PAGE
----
Sunday, November 25, 2007

Some Perspective on the Surge

The administration is launching a full-scale PR campaign now to hail the latest statistics in Baghdad. Citing a 55 percent reduction in violence over 2006, when the sectarian violence began escalating out of control, the war proponents have quieted many critics by claiming the "surge" has been a success.

Successes in Iraq have been few and far between, and while conservatives claim critics simply can't stop looking at Iraq as a glass half empty, some parts of this story simply don't add up.

For the moment, put aside all the questions that have been raised about the accuracy of the military's reporting of casualties, and let's accept that violence is down. Various sources, including some administration critics, seem to agree that significant progress has been made since summer in reducing both levels of sectarian violence and attacks in U.S. forces.

When the surge was first being discussed, the military brass went on the record against the surge, in part because the strategy lacked a clear and achievable objective. But the surge is working, right? How could they have been so wrong?

Well, something seems to have quelled the insurgency, but it probably wasn't the increase in troops, which were widely considered too little too late. What apparently has been effective are the bribes that Patreus has sprinkled on Sunni militias.

A report by independent filmmaker Rick Rowley noted that tossing around large sums of cold, hard cash had an immediate impact on violence in the Anbar province.

The U.S. is funding Sunni militias. They already funded the Shia militias. They're now funding all sides of this sectarian war......

Anbar is their big success story. They don't think that anyone who comes up there is going to go to the refugee camps and see the other side of it, or going to speak enough Arabic, which David Enders and Hiba Dawood do, to figure out what's going on. I think they were desperate to get people up there. It was all good news to them. And it was truly amazing. We were able to walk in the street and take our flack jackets off in a neighborhood, which just six months ago had been one of the most dangerous places in the country, where tanks couldn't even go. And that image is the image they wanted to circulate. Of course that's only possible because the people who were shooting at them six months ago are now on the payroll.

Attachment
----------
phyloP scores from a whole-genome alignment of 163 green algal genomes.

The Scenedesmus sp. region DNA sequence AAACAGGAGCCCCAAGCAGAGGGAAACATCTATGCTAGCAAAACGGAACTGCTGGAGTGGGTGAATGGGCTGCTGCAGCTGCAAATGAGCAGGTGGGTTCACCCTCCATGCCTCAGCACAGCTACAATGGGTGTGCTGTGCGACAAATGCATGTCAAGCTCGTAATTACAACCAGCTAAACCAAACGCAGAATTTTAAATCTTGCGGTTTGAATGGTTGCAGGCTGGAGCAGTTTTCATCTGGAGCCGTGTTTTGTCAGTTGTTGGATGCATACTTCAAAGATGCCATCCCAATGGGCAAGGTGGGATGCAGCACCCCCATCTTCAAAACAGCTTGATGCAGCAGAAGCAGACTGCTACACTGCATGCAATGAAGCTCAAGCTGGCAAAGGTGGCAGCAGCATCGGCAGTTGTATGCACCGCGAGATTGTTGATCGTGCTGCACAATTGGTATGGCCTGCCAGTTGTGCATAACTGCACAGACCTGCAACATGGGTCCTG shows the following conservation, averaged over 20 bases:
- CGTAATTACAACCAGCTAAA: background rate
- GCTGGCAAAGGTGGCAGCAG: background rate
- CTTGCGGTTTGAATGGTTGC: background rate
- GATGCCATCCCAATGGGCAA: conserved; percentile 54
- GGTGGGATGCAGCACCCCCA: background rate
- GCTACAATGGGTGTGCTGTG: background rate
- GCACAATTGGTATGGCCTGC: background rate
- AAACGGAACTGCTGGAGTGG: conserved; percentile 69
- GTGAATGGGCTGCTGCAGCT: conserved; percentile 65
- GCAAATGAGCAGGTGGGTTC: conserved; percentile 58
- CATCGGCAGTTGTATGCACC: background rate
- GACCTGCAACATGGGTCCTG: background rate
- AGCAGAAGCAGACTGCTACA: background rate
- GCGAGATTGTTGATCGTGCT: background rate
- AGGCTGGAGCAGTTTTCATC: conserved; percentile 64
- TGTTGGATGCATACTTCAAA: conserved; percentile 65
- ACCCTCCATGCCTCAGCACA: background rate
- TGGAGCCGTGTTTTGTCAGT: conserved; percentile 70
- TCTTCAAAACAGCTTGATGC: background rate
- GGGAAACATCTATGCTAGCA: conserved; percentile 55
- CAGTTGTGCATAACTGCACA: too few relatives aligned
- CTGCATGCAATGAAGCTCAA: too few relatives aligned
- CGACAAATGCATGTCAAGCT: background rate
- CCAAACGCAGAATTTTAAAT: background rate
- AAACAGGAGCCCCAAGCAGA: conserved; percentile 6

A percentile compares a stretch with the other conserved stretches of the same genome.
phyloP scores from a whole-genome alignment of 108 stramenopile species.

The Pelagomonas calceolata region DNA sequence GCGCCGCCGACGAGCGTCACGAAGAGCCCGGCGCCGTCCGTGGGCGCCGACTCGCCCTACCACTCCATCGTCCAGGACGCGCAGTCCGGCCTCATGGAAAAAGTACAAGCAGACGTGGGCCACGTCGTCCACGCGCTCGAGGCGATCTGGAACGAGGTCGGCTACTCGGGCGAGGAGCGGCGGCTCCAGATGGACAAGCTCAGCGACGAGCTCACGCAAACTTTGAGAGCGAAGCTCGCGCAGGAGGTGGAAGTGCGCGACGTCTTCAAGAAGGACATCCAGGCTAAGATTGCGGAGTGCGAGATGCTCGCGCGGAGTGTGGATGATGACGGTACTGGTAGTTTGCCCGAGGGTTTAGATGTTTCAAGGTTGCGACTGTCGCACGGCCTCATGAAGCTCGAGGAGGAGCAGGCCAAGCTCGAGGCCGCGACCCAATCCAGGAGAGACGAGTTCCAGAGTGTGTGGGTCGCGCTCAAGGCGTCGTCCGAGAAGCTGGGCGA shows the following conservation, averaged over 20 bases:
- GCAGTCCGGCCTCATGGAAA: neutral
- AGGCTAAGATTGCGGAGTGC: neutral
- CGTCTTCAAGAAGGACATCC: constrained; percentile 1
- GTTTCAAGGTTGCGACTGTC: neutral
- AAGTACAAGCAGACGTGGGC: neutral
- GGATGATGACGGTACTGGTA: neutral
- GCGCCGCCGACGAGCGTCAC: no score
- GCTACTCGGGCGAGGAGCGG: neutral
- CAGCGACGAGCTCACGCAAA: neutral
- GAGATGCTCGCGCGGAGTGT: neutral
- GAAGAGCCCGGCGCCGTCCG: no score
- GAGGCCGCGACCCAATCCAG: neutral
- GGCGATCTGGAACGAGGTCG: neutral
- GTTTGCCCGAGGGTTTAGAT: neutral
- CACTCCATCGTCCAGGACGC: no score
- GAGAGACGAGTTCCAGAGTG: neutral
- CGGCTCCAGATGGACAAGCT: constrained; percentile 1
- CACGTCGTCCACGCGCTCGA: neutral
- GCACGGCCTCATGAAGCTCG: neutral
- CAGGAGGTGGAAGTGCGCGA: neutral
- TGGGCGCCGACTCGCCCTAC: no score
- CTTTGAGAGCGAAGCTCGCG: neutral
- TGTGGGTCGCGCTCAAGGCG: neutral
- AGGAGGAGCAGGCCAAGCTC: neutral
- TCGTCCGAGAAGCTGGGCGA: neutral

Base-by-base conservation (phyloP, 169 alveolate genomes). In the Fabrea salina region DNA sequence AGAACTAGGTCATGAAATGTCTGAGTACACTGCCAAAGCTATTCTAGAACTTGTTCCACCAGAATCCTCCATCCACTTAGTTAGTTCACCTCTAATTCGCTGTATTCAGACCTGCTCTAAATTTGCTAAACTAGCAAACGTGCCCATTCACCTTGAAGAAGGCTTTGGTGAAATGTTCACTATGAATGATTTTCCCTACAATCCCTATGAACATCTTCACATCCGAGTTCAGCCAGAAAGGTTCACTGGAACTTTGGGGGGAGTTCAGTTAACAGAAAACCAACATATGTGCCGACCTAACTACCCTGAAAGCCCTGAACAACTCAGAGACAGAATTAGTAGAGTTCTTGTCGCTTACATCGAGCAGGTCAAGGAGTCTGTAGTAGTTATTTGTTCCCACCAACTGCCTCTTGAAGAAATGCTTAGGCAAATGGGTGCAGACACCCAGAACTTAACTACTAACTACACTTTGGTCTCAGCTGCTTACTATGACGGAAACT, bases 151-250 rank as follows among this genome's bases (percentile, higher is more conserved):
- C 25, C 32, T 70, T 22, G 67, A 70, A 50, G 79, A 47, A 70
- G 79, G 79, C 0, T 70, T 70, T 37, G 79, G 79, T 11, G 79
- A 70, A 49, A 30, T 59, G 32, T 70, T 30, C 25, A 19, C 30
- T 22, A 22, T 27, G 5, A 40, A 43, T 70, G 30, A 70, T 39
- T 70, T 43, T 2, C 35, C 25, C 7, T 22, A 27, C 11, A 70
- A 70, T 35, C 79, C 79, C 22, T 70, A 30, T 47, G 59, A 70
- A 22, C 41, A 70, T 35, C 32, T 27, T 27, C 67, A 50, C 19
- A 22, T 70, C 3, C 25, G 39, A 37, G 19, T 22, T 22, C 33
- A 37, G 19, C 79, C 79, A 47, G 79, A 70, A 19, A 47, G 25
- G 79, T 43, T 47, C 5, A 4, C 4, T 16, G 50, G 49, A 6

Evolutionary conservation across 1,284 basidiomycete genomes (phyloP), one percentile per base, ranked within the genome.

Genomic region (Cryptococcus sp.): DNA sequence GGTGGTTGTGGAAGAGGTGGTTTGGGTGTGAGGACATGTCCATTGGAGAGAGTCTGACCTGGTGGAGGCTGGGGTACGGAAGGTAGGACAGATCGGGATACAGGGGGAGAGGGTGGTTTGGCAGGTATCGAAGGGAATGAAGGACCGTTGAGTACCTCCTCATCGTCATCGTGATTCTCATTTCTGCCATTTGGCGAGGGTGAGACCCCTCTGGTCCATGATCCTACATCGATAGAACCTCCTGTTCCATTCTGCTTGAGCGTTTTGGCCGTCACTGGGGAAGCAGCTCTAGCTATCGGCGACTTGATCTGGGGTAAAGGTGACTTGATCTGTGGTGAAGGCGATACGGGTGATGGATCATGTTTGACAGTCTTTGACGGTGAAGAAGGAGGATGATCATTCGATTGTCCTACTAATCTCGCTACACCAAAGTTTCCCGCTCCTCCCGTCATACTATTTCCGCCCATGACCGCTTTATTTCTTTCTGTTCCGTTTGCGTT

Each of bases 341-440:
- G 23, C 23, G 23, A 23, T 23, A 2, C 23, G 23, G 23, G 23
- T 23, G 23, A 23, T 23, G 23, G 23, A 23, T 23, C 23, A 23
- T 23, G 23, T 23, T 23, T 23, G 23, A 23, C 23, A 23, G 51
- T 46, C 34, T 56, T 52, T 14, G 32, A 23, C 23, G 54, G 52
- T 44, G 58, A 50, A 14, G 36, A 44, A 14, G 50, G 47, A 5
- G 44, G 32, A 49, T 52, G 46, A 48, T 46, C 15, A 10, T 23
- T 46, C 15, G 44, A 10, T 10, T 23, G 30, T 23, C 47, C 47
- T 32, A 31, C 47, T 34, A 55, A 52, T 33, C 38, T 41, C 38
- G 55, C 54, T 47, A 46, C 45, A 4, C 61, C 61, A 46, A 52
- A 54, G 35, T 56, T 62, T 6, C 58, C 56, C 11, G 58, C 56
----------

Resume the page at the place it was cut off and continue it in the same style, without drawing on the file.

Anbar Province then became the model for Baghdad. Having staked future funding of the war on showing some "progress," and knowing that the number of troops deployed during the surge were never going to be sufficient to have a meaningful impact on the outcome, our war strategists simply bought the enemy off.

Well, if that's what it takes.....

Now that we know the key to peace in Iraq is giving bribes directly to the insurgents and bypassing all the bureaucratic middlemen, can we bring the troops home? After all, how many soldiers does it take to drop off bags of money?

Of course, there is a question as to whether this peace can hold, especially with the administration admitting that political progress in Iraq remains as elusive as ever. It also raises the issue as to how the Shia will respond to being two-timed.

.....Shiite "special groups" were believed responsible for a series of rocket and mortar attacks against American bases in eastern Baghdad on Nov. 18.

In addition to those attacks, an estimated 10 rockets or mortars fired from Shiite areas slammed into the Green Zone last Thursday in the biggest attack on the U.S.-protected area in weeks. U.S. officials said the barrage wounded an undisclosed number of people but caused no deaths.

Baghdad was generally calm Saturday, with no major incidents reported by police. But the recent uptick in attacks raised questions whether anti-American cleric Muqtada al-Sadr, head of the Mahdi Army militia, would call off the six-month truce he ordered last August.

U.S. officials have said the truce was generally holding and partly responsible for a 55 percent decline in attacks nationwide since June.

It may not be a long term solution, but so far it has been used effectively to quell critics of the war and the administration's incompetency. And every time the intensity of criticism against Bush's war eases, he buys a little more time in his goal toward long-term occupation.

When considering the U.S. shift in alliances from Shia to Sunni, keep in mind the goal of this war is to secure the oil rights. As the debate over the oil law drags on with no resolution in sight, the administration rhetoric against the Maliki government is picking up. Perhaps there is more than a little threat implied in the latest U.S. actions. A strong, united Iraqi government would almost certainly not support the oil law being pushed on them by U.S. corporate interests. But by backing Sunni militias, many experts think the U.S. may be weakening the long-term chances for Iraqi political stability. Maybe such an outcome isn't unintended. If the U.S. can't get Iraq's parliament to bend to its will and let Exxon Mobil and company plunder Iraq's oil fields, maybe a weaker government is seen as desirable. There are many levels of intrigue at play in Iraq, and the official scenario surely doesn't begin to explain it.

In the meantime, violence may keep falling, or go back up. The Iraqis may come together in a consensus government, or more likely splinter even further. Whatever happens, the events will be woven into the rationale for keeping troops stationed in Iraq indefinitely. And we will all continue to pay the price.

No comments: